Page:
Fort Monroe (Virginia)


Fort Monroe in Hampton Roads, VA is a place with a storied history that dates back to the beginning of America.  It was on these grounds that the first enslaved African-Americans came to the English colonies in 1619.  This site was also known as “Freedom’s Fortress” during the Civil War, as thousands of contraband slaves who made it to its walls were given their freedom by Union Gen. Benjamin Butler.  155 years ago this month, it served as the prison for the former Confederate President, Jefferson Davis.  The fort continued to be used by the military for over 140 years before being decommissioned in 2011.  Today, the fort’s lovely grounds and buildings are open to visitors, including the Casemate Museum where Davis’ jail cell was located.  It makes for a fun day trip, even in the midst of the pandemic closures (be sure to adhere to local, state, and federal travel restrictions).


Fort Monroe is located in Hampton, VA, about 1 ½ hours east of Richmond.  Its location on a peninsula at the mouth of the Chesapeake Bay makes it a perfect place for a defensive site, and the first fort was built here by the earliest English colonists in 1609.  A decade later, this site, then known as Point Comfort, became the place where the first enslaved African-Americans were brought to the English colonies.  You can visit Point Comfort today, located just outside of the national monument grounds.  

During the Civil War, the fort remained in Union hands even while Virginia became part of the Confederate States, and President Lincoln visited here in 1862 and 1865 to strategize with his generals.  As “Freedom’s Fortress” during the war, thousands of enslaved people endured hard travels to make it here to freedom. 


It is quite ironic that after the war, Davis was imprisoned here.  


As you make your way onto the actual fort grounds, you will go over a moat and through a single lane entrance at the main gate, which is where the contraband slaves first would have entered as well. 



The fort has acres of walking trails, parade grounds, and beaches to explore.  Be mindful that some of the buildings are now private residences so please respect those boundaries.  To help plan your visit, download a map of the fort here.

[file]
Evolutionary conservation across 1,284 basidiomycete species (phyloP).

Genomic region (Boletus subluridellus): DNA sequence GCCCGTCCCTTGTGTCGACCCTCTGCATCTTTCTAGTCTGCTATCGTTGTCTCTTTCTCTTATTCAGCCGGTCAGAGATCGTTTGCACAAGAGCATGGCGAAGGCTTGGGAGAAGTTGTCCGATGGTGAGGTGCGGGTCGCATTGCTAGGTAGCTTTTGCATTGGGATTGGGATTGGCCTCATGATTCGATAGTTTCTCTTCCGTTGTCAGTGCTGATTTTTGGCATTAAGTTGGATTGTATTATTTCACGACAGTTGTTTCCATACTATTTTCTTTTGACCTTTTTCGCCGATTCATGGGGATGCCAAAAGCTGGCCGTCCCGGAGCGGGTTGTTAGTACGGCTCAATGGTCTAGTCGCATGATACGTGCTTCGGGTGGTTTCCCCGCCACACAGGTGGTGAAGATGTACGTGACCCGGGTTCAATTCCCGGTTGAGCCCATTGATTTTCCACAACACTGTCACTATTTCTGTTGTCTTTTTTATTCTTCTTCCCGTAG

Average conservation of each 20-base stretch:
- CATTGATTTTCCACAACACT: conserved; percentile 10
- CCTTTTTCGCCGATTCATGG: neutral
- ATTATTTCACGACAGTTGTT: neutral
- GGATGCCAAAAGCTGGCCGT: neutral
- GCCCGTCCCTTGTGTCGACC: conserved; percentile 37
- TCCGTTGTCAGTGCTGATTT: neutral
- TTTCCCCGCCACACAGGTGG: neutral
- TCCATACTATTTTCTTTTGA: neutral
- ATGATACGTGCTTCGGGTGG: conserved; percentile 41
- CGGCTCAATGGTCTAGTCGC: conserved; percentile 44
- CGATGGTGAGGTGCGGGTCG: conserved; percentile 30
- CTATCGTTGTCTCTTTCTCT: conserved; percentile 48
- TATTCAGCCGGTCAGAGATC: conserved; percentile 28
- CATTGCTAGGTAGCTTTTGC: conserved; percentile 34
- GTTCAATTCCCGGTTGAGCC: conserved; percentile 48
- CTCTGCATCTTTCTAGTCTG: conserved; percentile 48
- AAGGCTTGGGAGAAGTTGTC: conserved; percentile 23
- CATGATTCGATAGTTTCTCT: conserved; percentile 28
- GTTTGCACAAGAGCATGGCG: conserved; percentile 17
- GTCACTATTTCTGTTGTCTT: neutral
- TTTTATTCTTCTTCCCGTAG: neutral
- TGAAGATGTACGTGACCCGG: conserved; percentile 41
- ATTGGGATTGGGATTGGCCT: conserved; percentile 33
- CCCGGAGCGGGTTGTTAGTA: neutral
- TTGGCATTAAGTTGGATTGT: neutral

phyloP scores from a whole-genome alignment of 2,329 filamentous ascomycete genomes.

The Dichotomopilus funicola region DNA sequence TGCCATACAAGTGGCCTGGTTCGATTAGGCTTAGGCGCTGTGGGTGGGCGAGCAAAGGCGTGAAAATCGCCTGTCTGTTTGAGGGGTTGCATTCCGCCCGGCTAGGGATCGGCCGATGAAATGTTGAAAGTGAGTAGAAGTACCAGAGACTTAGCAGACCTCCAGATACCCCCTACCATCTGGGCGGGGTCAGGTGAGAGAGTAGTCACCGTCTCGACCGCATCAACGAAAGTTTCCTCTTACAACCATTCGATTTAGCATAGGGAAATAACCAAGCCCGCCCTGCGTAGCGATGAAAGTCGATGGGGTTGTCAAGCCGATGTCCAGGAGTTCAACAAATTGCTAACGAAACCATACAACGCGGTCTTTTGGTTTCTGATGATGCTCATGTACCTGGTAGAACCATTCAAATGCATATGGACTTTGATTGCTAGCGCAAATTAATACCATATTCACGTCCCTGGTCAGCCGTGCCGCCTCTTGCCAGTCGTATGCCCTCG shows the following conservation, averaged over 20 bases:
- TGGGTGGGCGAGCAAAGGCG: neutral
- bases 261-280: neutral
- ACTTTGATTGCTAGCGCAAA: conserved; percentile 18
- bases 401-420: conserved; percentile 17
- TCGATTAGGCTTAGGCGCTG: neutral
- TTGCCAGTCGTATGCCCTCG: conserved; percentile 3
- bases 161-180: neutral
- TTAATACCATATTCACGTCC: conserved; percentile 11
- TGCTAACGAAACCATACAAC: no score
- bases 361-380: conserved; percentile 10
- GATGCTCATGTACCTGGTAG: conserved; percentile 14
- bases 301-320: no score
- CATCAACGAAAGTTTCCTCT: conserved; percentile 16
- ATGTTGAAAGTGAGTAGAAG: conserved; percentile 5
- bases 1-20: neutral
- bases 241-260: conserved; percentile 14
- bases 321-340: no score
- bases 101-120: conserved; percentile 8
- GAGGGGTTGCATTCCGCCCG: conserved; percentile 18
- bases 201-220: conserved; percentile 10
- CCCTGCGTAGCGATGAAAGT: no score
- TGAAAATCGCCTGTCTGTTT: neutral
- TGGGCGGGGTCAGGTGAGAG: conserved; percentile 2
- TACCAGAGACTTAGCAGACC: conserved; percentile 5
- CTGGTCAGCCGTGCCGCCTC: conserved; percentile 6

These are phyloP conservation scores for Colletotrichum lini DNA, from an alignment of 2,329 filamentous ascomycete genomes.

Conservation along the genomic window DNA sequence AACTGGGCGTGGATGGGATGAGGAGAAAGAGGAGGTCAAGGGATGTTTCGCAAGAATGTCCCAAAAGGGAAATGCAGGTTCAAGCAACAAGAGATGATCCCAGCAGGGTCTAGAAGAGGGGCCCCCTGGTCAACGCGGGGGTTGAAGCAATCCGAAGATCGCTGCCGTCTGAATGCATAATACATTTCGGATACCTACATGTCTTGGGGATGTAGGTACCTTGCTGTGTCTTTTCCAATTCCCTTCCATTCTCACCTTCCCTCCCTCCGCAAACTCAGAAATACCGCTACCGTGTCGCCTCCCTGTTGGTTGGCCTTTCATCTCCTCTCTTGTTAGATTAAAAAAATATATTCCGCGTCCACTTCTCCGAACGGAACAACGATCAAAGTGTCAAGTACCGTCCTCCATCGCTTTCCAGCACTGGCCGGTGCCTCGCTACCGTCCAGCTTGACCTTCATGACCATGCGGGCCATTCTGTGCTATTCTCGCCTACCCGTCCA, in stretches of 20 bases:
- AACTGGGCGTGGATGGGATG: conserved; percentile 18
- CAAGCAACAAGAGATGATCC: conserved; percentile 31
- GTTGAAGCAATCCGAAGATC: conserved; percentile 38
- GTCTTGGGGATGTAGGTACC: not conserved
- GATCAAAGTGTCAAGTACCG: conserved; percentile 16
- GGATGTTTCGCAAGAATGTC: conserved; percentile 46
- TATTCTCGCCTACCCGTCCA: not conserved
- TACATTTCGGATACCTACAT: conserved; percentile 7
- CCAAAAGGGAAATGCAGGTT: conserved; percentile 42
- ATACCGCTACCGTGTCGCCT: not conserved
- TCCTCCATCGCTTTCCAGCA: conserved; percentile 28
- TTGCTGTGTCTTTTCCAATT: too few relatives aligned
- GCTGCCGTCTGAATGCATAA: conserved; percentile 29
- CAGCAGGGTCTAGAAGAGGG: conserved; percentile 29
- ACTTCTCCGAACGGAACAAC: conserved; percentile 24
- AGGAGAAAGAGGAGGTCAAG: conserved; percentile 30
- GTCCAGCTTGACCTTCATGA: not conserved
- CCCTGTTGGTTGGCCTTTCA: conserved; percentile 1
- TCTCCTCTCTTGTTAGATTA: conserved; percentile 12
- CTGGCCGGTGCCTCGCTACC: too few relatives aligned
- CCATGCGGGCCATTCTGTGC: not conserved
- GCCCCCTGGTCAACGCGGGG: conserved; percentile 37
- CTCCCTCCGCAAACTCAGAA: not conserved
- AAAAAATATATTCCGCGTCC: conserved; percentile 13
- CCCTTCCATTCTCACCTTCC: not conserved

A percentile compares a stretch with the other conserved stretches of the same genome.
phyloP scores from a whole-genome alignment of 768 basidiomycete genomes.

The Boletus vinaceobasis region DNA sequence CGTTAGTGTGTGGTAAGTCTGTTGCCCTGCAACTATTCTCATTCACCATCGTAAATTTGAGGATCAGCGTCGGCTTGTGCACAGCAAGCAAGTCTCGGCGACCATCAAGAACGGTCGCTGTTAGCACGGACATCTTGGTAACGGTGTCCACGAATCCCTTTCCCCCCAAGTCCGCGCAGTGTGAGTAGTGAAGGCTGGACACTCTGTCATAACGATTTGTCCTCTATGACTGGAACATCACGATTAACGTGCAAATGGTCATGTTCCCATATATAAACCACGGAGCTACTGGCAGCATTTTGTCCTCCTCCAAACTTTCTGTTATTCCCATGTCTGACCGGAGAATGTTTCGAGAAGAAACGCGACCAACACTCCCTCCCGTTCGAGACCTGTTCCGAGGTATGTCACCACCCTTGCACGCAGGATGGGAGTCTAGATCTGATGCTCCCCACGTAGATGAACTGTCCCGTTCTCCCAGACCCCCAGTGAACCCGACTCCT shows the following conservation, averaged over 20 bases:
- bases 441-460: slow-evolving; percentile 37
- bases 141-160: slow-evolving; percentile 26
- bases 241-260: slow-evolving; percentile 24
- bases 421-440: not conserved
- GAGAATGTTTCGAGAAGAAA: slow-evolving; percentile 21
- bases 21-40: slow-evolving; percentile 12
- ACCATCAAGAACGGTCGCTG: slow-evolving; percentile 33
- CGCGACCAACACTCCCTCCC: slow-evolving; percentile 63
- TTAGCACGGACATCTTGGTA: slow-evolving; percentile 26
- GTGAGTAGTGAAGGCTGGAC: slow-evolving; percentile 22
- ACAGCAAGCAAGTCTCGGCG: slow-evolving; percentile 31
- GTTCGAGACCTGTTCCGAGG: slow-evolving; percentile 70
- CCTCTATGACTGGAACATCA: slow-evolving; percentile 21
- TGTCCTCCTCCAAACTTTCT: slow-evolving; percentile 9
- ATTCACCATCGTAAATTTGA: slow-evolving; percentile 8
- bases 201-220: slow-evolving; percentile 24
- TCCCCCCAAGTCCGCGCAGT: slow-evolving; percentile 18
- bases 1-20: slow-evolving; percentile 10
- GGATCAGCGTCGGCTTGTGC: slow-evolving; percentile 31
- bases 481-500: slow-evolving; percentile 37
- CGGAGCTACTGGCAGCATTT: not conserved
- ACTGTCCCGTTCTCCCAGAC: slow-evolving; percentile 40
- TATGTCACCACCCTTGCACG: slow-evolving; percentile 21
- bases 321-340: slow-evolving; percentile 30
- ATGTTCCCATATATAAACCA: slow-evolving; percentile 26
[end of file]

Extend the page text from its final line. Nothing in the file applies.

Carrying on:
Our son loved wandering the ramparts of the fort’s walls (but be sure to hold tight to little ones’ hands!).



Once the pandemic restrictions have lifted, I highly encourage you to take your children to the Casemate Museum, where you can see artifacts from the fort’s long history. 


There are over 24 rooms to see in the museum, all housed in the neat brick casemate style.


The museum brings to life this long history, beginning with the colonists. 


Your children can also learn about how the area was pivotal in the War of 1812 and how it spurred the construction of the fort by President James Monroe, hence its name.


The construction of the fort, with the unique arches inside, is fun for kids to learn more about, especially with these funny mannequins!  It is the largest stone fort in America!



We were amazed to learn that Edgar Allan Poe was stationed here.


The biggest part of the museum is dedicated to Civil War history, with information displayed about Lincoln’s visits and Butler’s Contraband Decision.


You can view Davis’ sparse cell and the American flag that hung just outside of the cell.



The fort remained a military base for over 140 years after the Civil War, with these casemate rooms serving as individual homes for the soldiers.  My son was fascinated by these displays of what life would have been like here.



It even included some places like a bar for the soldiers’ social lives!


Once back outside, don’t miss the cool pile of cannonballs where your kids can safely pose.


Across the street, you can see a historic marker that discusses another famous resident of Fort Monroe, Robert E. Lee.  He was stationed here with his family in the 1830s.  


Before your visit, be sure to download the Junior Ranger booklet for your child to complete!  Before your visit, you can also watch this great PBS show, The Future of America’s Past, about the fort’s history and listen to my favorite history podcast, How We Got Here, episode 4, May 11 – 17, discuss Davis’ time at Fort Monroe.

It is nice to drive or walk along the outer perimeter of the peninsula and imagine what it must have been like there in 1619, 1861 and 1865.  So much history in one small place!  It makes a great day trip and since most of its sites are outside, you can even visit during the coronavirus shutdown (be sure to check before you go and adhere to all federal, state and local restrictions).  Pack a picnic and visit with your family!


Helpful hints (be sure to verify current closures due to the coronavirus pandemic):

  • Cost: free
  • Recommended: all ages
  • Tour time: 
    • Casemate Museum: 30 minutes
    • Grounds: 30 minutes – 1 hour
  • Gift shop located onsite in Casemate Museum 
  • Transportation: Fort Monroe is accessible by car only
  • Dining options nearby: We ate at a great cafe/coffee shop, right at the main gate, Firehouse Coffee 1881.  It can provide sandwiches for a picnic lunch on the grounds of the fort and also has plenty of outdoor seating.  Here is a list of other options.



Books to Read:

See my booklist for Civil War books on, an Amazon alternative that supports independent bookstores.  This link is an affiliate link where I receive a small commission at no extra cost to you.

Other relevant books not listed in the booklist are:




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